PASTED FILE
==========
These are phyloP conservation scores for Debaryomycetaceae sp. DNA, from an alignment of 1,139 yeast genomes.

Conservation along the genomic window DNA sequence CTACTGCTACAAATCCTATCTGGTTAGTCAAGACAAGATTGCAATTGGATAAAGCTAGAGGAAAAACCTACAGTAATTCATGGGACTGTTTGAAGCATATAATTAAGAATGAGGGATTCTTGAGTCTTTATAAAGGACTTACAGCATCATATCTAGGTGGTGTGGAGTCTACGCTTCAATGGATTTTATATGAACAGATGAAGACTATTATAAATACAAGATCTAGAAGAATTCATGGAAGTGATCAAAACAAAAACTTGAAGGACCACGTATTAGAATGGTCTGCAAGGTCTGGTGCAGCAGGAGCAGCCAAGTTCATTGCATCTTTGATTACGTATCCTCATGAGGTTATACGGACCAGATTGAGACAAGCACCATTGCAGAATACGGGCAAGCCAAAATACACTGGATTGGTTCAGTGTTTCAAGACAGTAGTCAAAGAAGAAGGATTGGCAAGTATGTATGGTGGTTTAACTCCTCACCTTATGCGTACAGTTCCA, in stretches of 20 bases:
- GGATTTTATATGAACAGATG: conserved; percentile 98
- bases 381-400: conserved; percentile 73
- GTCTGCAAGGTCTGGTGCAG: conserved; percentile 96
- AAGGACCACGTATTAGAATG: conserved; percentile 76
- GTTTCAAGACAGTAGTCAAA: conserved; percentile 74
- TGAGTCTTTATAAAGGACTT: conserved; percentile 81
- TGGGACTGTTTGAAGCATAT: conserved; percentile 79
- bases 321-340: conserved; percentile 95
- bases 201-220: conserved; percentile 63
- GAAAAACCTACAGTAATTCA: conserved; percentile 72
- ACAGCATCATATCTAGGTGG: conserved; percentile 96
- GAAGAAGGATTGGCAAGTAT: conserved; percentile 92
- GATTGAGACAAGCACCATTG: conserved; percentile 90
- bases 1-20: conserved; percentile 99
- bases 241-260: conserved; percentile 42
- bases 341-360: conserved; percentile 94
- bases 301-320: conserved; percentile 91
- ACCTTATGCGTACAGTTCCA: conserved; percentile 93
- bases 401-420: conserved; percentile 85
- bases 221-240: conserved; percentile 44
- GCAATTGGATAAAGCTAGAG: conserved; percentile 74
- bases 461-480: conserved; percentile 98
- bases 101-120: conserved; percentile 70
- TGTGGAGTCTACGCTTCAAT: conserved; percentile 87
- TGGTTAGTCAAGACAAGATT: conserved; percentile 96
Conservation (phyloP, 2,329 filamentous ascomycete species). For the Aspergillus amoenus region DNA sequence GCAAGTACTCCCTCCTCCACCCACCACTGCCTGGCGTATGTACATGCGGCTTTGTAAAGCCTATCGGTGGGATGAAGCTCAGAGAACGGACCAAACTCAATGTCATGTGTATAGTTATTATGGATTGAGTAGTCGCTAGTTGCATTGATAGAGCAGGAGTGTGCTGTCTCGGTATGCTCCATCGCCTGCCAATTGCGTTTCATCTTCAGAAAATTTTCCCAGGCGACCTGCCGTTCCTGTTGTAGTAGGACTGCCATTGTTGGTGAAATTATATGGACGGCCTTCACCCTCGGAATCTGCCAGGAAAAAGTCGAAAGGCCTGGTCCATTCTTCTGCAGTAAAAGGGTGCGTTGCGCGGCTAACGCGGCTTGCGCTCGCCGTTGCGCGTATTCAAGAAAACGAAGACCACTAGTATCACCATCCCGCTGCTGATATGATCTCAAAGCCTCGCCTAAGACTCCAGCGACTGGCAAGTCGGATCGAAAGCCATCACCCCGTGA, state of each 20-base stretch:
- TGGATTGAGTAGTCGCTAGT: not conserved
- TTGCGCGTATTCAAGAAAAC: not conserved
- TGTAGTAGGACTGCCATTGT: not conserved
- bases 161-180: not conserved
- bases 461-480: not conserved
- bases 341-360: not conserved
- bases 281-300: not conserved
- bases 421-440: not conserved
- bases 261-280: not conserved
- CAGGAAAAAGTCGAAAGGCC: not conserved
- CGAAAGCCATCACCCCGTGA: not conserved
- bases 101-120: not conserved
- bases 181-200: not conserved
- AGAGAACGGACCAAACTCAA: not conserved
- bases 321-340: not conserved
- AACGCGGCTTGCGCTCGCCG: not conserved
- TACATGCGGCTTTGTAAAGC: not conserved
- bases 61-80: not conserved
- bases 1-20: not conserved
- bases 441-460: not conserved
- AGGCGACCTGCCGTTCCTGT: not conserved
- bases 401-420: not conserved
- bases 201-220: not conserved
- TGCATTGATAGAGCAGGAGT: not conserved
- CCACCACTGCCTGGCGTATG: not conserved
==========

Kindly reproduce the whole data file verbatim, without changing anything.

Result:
These are phyloP conservation scores for Debaryomycetaceae sp. DNA, from an alignment of 1,139 yeast genomes.

Conservation along the genomic window DNA sequence CTACTGCTACAAATCCTATCTGGTTAGTCAAGACAAGATTGCAATTGGATAAAGCTAGAGGAAAAACCTACAGTAATTCATGGGACTGTTTGAAGCATATAATTAAGAATGAGGGATTCTTGAGTCTTTATAAAGGACTTACAGCATCATATCTAGGTGGTGTGGAGTCTACGCTTCAATGGATTTTATATGAACAGATGAAGACTATTATAAATACAAGATCTAGAAGAATTCATGGAAGTGATCAAAACAAAAACTTGAAGGACCACGTATTAGAATGGTCTGCAAGGTCTGGTGCAGCAGGAGCAGCCAAGTTCATTGCATCTTTGATTACGTATCCTCATGAGGTTATACGGACCAGATTGAGACAAGCACCATTGCAGAATACGGGCAAGCCAAAATACACTGGATTGGTTCAGTGTTTCAAGACAGTAGTCAAAGAAGAAGGATTGGCAAGTATGTATGGTGGTTTAACTCCTCACCTTATGCGTACAGTTCCA, in stretches of 20 bases:
- GGATTTTATATGAACAGATG: conserved; percentile 98
- bases 381-400: conserved; percentile 73
- GTCTGCAAGGTCTGGTGCAG: conserved; percentile 96
- AAGGACCACGTATTAGAATG: conserved; percentile 76
- GTTTCAAGACAGTAGTCAAA: conserved; percentile 74
- TGAGTCTTTATAAAGGACTT: conserved; percentile 81
- TGGGACTGTTTGAAGCATAT: conserved; percentile 79
- bases 321-340: conserved; percentile 95
- bases 201-220: conserved; percentile 63
- GAAAAACCTACAGTAATTCA: conserved; percentile 72
- ACAGCATCATATCTAGGTGG: conserved; percentile 96
- GAAGAAGGATTGGCAAGTAT: conserved; percentile 92
- GATTGAGACAAGCACCATTG: conserved; percentile 90
- bases 1-20: conserved; percentile 99
- bases 241-260: conserved; percentile 42
- bases 341-360: conserved; percentile 94
- bases 301-320: conserved; percentile 91
- ACCTTATGCGTACAGTTCCA: conserved; percentile 93
- bases 401-420: conserved; percentile 85
- bases 221-240: conserved; percentile 44
- GCAATTGGATAAAGCTAGAG: conserved; percentile 74
- bases 461-480: conserved; percentile 98
- bases 101-120: conserved; percentile 70
- TGTGGAGTCTACGCTTCAAT: conserved; percentile 87
- TGGTTAGTCAAGACAAGATT: conserved; percentile 96
Conservation (phyloP, 2,329 filamentous ascomycete species). For the Aspergillus amoenus region DNA sequence GCAAGTACTCCCTCCTCCACCCACCACTGCCTGGCGTATGTACATGCGGCTTTGTAAAGCCTATCGGTGGGATGAAGCTCAGAGAACGGACCAAACTCAATGTCATGTGTATAGTTATTATGGATTGAGTAGTCGCTAGTTGCATTGATAGAGCAGGAGTGTGCTGTCTCGGTATGCTCCATCGCCTGCCAATTGCGTTTCATCTTCAGAAAATTTTCCCAGGCGACCTGCCGTTCCTGTTGTAGTAGGACTGCCATTGTTGGTGAAATTATATGGACGGCCTTCACCCTCGGAATCTGCCAGGAAAAAGTCGAAAGGCCTGGTCCATTCTTCTGCAGTAAAAGGGTGCGTTGCGCGGCTAACGCGGCTTGCGCTCGCCGTTGCGCGTATTCAAGAAAACGAAGACCACTAGTATCACCATCCCGCTGCTGATATGATCTCAAAGCCTCGCCTAAGACTCCAGCGACTGGCAAGTCGGATCGAAAGCCATCACCCCGTGA, state of each 20-base stretch:
- TGGATTGAGTAGTCGCTAGT: not conserved
- TTGCGCGTATTCAAGAAAAC: not conserved
- TGTAGTAGGACTGCCATTGT: not conserved
- bases 161-180: not conserved
- bases 461-480: not conserved
- bases 341-360: not conserved
- bases 281-300: not conserved
- bases 421-440: not conserved
- bases 261-280: not conserved
- CAGGAAAAAGTCGAAAGGCC: not conserved
- CGAAAGCCATCACCCCGTGA: not conserved
- bases 101-120: not conserved
- bases 181-200: not conserved
- AGAGAACGGACCAAACTCAA: not conserved
- bases 321-340: not conserved
- AACGCGGCTTGCGCTCGCCG: not conserved
- TACATGCGGCTTTGTAAAGC: not conserved
- bases 61-80: not conserved
- bases 1-20: not conserved
- bases 441-460: not conserved
- AGGCGACCTGCCGTTCCTGT: not conserved
- bases 401-420: not conserved
- bases 201-220: not conserved
- TGCATTGATAGAGCAGGAGT: not conserved
- CCACCACTGCCTGGCGTATG: not conserved